posted by Blazecock Pileon
on May 8, 2007 -
are the names of four artificial islands immediately off the Southern California port of Long Beach. From the shore
, they each look like an inhabited island paradise
, complete with waterfalls, interesting buildings, many palm trees and crazy nighttime party lighting
. In fact, they are offshore oil wells
, built on 10 acre Dubai-esque man-made islands created for the purpose of housing the oil wells
, and disguised so as to comply with local aesthetic standards.
posted by jonson
on Apr 11, 2007 -
For years, MDI
has been developing a car that runs on compressed air. Last month, they signed an agreement
with Tata Motors to produce the MiniCat - a zero-emissions vehicle that will travel up to 180 miles on $3 worth of fuel. See it in action here
posted by Afroblanco
on Mar 19, 2007 -
The Beer Launcher.
From the starry eyed minds of the students of Duke University comes the next great innovation in humankind's continued struggle to stay sedentary.
posted by parmanparman
on Feb 26, 2007 -
You've heard of ScummVM
, but harvest time is approaching in the field of reverse-engineered open source re-implementations
of other classic games too:
(Transport Tycoon), LinCity
(Sim City), Advanced Strategic Command
(Battle Isle), Freeciv
(Quake 3), Spring
(Total Annihilation), JJFFE
(Frontier First Encounters), Vega Strike
(Master of Orion), Pingus
(Warcraft II et al.), CloneKeen
(Commander Keen), Exult
(Ultima VII), FreeCNC
(Command & Conquer), REminiscence
(Panzer General), Pioneers
(Settlers of Catan), and Freedoom
posted by hoverboards don't work on water
on Feb 1, 2007 -
All the episodes
of The Secret Life of Machines
are available online. Created by engineer, artist, tinkerer and cartoonist Tim Hunkin
, the show took a look at the science and mechanics behind common household objects, with a bit of social history, homemade laboratory experiments, and downplayed humor. The series grew out of a long-running strip, which Hunkin has now offers as his own cartoon encyclopedia
. You can also try some experiments
of your own, marvel at the coin-operated contraptions
he made for the Under the Pier Show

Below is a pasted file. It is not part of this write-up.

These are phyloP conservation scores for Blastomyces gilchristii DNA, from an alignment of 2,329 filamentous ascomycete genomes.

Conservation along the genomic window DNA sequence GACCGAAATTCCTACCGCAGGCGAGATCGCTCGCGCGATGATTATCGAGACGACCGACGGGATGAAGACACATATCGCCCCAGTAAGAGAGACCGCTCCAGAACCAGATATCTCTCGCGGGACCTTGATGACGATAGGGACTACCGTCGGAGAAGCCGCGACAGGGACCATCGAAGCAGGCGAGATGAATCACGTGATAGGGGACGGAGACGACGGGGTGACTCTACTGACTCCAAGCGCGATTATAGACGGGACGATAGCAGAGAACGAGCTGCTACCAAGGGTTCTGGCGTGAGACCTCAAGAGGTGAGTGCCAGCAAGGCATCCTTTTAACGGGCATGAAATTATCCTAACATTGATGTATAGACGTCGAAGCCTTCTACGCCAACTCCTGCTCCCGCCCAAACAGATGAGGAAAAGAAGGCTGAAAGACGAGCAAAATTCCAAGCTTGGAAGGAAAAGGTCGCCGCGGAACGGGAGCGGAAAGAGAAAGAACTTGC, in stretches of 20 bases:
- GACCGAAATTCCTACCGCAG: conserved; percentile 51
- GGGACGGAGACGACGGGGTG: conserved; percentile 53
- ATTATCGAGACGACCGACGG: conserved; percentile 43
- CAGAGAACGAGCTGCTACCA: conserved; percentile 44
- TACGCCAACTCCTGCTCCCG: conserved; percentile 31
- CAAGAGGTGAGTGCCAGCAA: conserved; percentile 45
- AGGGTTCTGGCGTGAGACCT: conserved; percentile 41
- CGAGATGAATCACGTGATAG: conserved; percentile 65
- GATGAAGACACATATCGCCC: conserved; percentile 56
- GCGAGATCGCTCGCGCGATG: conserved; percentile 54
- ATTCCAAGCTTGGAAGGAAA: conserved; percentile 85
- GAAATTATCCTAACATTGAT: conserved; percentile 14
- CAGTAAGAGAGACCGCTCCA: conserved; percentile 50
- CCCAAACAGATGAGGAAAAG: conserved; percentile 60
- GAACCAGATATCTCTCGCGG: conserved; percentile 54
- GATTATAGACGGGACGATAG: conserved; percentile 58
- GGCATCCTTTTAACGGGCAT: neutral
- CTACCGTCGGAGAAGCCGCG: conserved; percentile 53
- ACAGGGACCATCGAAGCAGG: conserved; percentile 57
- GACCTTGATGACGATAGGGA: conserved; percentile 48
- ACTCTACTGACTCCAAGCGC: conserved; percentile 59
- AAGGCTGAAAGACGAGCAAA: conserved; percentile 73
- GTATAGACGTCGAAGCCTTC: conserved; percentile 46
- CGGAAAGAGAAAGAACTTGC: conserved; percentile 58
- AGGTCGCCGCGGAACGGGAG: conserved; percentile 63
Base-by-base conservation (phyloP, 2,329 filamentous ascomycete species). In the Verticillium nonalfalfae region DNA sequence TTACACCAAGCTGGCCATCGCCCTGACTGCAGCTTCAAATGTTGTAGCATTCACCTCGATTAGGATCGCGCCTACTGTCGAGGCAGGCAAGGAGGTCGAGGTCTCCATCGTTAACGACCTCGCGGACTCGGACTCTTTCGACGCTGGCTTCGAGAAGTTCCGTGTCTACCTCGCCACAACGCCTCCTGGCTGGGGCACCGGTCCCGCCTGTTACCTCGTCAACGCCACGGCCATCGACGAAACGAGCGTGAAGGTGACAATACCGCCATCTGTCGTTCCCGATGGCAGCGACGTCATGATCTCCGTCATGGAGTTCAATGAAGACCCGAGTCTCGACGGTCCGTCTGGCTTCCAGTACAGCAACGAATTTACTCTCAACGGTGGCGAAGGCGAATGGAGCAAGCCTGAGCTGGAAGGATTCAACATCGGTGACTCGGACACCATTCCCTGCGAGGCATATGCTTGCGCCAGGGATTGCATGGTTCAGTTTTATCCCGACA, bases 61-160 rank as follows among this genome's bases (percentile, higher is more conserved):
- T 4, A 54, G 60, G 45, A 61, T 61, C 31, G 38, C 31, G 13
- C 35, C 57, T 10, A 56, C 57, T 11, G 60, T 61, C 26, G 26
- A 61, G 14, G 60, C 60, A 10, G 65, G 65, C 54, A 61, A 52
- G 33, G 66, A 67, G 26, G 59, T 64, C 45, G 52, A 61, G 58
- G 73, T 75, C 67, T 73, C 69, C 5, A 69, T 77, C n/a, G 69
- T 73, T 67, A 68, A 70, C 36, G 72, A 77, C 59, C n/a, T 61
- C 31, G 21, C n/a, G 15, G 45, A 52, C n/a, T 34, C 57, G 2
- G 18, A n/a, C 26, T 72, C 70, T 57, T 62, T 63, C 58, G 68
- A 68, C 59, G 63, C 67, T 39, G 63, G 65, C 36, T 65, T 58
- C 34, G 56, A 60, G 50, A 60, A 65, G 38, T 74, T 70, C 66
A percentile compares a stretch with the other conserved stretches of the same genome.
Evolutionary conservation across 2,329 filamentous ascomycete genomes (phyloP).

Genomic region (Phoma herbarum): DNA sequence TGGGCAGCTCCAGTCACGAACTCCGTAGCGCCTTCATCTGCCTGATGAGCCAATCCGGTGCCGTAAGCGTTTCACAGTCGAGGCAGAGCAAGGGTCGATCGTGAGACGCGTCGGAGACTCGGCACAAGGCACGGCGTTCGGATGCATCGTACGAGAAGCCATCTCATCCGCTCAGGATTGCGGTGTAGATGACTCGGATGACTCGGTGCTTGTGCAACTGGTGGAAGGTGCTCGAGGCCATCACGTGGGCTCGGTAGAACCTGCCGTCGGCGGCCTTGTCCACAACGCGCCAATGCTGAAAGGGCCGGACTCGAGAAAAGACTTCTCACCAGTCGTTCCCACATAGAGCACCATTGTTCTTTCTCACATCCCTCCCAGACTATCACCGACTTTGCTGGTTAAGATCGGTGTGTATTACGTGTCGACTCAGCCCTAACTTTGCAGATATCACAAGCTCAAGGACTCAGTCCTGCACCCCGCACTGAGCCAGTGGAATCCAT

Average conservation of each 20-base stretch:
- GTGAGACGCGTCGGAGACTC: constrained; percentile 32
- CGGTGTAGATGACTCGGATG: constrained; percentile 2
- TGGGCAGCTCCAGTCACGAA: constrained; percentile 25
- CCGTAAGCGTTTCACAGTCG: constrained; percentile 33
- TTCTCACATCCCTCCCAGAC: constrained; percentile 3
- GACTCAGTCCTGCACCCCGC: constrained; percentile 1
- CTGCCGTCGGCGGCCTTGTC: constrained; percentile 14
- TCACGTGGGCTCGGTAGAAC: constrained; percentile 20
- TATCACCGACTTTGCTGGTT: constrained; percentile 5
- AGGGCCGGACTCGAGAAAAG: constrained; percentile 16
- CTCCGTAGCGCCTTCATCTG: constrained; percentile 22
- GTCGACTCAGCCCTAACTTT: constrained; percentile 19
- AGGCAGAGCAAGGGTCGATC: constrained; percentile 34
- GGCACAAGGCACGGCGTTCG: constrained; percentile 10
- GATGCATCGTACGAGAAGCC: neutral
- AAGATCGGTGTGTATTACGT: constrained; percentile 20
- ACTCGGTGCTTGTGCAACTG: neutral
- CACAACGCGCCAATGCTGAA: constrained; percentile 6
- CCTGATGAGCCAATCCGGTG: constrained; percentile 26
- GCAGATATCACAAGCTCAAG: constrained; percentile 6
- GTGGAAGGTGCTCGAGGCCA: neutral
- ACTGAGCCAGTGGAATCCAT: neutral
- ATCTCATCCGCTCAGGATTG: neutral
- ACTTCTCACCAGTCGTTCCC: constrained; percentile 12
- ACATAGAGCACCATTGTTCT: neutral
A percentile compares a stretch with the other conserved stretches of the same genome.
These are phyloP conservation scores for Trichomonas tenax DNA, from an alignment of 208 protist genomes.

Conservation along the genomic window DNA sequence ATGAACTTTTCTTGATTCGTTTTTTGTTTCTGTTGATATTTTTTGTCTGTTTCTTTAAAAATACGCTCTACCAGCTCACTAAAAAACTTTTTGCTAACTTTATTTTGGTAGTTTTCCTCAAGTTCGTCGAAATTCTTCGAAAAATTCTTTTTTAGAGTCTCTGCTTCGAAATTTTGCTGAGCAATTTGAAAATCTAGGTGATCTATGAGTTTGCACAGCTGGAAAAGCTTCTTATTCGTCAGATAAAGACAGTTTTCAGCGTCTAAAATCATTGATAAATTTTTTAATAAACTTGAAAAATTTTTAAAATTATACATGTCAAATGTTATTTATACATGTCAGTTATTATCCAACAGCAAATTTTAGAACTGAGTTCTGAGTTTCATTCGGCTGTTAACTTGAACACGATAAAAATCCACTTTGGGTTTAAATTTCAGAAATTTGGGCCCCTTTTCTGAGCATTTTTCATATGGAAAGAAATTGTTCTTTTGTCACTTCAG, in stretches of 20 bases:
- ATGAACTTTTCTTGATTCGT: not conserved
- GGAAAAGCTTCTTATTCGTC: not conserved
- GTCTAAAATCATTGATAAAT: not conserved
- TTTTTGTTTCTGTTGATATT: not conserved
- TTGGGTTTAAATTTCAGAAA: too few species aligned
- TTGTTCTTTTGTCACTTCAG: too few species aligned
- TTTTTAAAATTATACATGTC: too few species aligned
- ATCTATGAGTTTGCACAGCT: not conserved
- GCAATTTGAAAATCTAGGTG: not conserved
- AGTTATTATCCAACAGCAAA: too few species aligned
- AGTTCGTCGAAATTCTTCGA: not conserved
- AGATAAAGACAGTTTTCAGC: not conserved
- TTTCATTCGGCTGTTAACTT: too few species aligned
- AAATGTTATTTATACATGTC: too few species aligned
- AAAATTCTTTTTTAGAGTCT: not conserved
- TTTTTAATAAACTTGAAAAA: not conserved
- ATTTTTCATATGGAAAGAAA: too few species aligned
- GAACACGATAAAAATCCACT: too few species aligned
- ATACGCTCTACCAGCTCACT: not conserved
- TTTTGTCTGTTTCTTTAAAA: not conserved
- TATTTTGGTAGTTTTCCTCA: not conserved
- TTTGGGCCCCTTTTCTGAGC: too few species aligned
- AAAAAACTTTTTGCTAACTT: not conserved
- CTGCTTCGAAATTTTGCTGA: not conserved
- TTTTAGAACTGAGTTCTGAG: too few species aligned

in Suffolk (don't miss the film
), and read his thoughts
about his brief foray into the fine art world and his ruminations
about how art and engineering mix.
posted by hydrophonic
on Jan 5, 2007 -
Peter Watts on Vampire Domestication (embedded Flash video, must click to start).
The mythical corporation FizerPharm ("Trust. Profit. Deniability.") share their detailed research into the evolution and possible commercial applications of Homo sapiens whedonum.
You will learn: How and why the "crucifix glitch" came about. Why you should run from a blushing vampire. How many kilograms of human are needed to make one kilogram of vampire. How vampires resemble two year old humans, domestic shorthaired cats, and lungfish. And why "survival of the fittest" should be reconceptualized as "survival of the least inadequate". [more inside]
posted by maudlin
on Dec 24, 2006 -
, known also as The Ten Books of Architecture, is an exposition on architecture by Marcus Vitruvius Pollio. Originally in Latin, here it is translated into English.
posted by nthdegx
on Nov 9, 2006 -
of the “jobs of the future” rhetoric surrounding the eagerness to end shop class and get every warm body into college, thence into a cubicle, implicitly assumes that we are heading to a “post-industrial” economy in which everyone will deal only in abstractions. Yet trafficking in abstractions is not the same as thinking...
posted by Kwantsar
on Sep 7, 2006 -